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DOE Reaffirms 7 Year Deadline for Natural Gas Exports to Non-FTA Countries - Requires Two Part Showing for Any Extensions

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 On April 21, 2023, the Department of Energy (DOE) issued a policy statement (Policy Statement) reaffirming the requirement that authorization holders commence exports of domestically produced natural gas, including liquefied natural gas (LNG), to non-free trade agreement (non-FTA) countries on or prior to the date that is seven years from the date DOE issued such export authorization. DOE will no longer consider applications for extensions to export commencement deadlines unless an authorization holder submits an application prior to its commencement deadline demonstrating: (A) that such authorization holder has commenced construction on the applicable export facility before the date of such application and (B) that such authorization holder’s failure to comply with the seven-year deadline results from extenuating circumstances outside of the authorization holder’s control. The authorization holder must submit the application for extension to DOE at least 90 days before the commencement deadline. DOE will evaluate timely-submitted applications under the good cause standard provided under Section 3(a) of the Natural Gas Act (NGA) with appropriate consideration of the public interest. If an authorization holder does not timely apply for such extension or the application is not granted by DOE, the non-FTA export authorization will expire on the commencement deadline set forth in such export authorization, and the authorization holder may submit a new non-FTA application, which DOE will consider without prejudice. 

Background of DOE’s Policy Shift

Section 3(a) of the NGA prohibits the export of LNG from the United States to a foreign country without prior approval from DOE. When reviewing an export application, DOE has historically held the NGA creates a rebuttable presumption that exporting LNG to a non-FTA country is in the public interest, and will grant such application unless it finds the export “will not be consistent with the public interest.” Over time, DOE has adopted a policy providing authorization holders seven years (beginning on the date DOE issues an order granting export authorization) to commence exports to non-FTA countries. DOE’s rationale for the seven-year period is that the deadline prevents would-be export authorization applicants from being “frustrated in their efforts to obtain those authorizations by authorization holders that are not engaged in actual export operations.”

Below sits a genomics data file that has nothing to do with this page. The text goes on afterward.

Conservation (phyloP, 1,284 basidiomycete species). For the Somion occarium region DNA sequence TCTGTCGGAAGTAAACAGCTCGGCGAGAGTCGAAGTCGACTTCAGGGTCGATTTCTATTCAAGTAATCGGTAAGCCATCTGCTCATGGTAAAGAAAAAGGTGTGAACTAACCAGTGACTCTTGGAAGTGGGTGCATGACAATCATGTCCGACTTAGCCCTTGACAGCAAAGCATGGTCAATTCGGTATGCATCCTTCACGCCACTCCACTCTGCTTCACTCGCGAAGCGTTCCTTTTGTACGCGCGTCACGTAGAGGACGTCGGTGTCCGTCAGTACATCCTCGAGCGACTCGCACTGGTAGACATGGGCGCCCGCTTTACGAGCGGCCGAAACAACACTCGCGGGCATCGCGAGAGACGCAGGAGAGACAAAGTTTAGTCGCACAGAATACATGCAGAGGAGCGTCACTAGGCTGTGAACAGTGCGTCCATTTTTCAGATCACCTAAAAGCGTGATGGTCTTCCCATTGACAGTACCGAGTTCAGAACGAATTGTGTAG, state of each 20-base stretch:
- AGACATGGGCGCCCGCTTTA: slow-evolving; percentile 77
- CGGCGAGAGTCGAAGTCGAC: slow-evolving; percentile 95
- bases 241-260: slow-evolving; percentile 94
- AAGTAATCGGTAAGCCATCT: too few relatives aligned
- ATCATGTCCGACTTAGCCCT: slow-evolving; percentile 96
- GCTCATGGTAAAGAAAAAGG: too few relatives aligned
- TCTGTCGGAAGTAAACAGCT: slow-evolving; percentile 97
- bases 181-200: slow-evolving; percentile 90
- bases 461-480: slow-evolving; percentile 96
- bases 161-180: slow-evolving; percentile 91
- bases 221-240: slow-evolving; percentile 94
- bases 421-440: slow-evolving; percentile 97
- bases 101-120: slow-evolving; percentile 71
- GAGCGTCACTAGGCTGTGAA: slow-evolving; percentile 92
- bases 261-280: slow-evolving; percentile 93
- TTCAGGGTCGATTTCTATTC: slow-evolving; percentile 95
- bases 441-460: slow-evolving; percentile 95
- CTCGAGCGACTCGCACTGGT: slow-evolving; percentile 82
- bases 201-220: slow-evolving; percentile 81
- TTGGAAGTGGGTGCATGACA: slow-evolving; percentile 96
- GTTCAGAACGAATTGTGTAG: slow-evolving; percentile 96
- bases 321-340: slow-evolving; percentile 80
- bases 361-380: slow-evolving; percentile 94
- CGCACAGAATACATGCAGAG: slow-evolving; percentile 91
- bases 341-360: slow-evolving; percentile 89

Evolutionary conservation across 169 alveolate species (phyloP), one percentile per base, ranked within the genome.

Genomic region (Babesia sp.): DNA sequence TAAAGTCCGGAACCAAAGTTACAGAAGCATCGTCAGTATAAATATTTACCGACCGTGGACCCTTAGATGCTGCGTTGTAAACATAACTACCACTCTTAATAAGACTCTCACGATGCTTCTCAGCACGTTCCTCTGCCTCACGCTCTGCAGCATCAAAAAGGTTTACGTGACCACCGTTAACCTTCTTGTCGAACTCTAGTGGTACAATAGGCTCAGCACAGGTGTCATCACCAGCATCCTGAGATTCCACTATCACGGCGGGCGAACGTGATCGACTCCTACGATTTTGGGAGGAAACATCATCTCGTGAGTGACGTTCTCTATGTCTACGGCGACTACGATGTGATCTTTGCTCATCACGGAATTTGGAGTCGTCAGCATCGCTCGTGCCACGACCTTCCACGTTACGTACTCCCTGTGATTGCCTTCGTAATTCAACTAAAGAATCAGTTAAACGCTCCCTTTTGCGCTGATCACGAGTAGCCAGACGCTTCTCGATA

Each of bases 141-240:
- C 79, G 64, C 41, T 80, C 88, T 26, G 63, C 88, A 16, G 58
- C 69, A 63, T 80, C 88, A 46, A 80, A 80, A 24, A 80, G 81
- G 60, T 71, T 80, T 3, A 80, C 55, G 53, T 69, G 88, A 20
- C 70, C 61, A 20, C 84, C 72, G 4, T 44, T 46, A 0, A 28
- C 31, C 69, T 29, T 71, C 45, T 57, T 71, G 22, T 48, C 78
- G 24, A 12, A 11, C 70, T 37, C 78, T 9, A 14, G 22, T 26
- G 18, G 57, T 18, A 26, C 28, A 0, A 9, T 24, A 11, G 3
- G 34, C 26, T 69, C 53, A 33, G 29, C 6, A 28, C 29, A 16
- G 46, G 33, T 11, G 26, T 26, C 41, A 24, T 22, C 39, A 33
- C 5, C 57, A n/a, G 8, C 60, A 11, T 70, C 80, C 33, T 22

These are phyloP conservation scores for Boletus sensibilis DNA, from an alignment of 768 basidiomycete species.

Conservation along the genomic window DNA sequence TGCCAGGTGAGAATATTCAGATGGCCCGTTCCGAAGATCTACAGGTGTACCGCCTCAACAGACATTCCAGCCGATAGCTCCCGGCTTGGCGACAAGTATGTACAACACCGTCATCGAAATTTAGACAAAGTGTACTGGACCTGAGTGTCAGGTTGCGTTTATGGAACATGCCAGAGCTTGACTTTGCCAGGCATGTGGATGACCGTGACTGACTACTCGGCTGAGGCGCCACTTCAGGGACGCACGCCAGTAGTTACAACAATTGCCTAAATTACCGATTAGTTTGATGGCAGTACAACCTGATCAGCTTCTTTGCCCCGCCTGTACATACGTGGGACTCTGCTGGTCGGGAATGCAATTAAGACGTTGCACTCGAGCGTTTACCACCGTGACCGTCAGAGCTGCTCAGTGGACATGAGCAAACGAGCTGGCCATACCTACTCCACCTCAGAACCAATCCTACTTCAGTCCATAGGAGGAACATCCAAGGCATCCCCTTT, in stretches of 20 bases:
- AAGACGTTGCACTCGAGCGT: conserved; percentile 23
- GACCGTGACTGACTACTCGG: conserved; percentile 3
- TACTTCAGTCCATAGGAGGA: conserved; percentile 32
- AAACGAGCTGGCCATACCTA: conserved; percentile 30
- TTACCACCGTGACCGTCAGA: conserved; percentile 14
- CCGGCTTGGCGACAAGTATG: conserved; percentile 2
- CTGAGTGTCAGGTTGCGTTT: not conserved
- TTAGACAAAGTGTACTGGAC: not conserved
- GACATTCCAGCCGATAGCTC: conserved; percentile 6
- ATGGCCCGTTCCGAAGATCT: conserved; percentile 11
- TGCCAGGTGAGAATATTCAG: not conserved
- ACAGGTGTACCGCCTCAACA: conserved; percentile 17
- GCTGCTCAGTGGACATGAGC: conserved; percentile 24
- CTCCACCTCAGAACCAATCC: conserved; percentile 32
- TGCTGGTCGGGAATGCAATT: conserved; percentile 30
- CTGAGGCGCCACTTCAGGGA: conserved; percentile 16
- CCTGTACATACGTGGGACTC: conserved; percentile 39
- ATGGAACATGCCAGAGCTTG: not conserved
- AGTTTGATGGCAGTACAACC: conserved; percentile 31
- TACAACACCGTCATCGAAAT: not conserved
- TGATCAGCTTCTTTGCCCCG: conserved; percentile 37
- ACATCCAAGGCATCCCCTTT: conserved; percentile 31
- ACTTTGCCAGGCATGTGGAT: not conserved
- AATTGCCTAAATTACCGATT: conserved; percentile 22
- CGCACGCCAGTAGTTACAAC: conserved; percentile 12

Given the capitally intensive, time consuming, and commercially unpredictable nature of building operable LNG export terminals, DOE anticipates that authorization holders will continue to request commencement deadline extensions to keep their export authorizations current, even if the future of such export terminals remains uncertain. However, in the Policy Statement, DOE indicates that a growing “approval gap” – in which more authorization holders are authorized to export than are actually doing so – undermines the “public interest” analysis supporting each non-FTA export authorization and is deleterious to DOE’s planning and analysis of the LNG export market.

Thus, through the Policy Statement DOE established its intent to more closely align the total volume of non-FTA exports authorized with the actual LNG export capacity of project developers. By requiring each authorization holder requesting an extension to demonstrate both that it has commenced construction on its export facility and that its failure to comply with the seven-year deadline results from extenuating circumstances outside of its control, DOE anticipates that it will be better able to fulfil its mission and can provide more certainty to global LNG export markets.

The Policy Statement will apply to all existing and future long-term (greater than two years) non-FTA export authorizations, except for those authorization holders who requested an export commencement deadline extension before April 21, 2023. For any applications filed before the Policy Statement was issued, DOE will review the applications under the case-by-case approach that was previously in effect.

The full policy statement issued by DOE can be read here.

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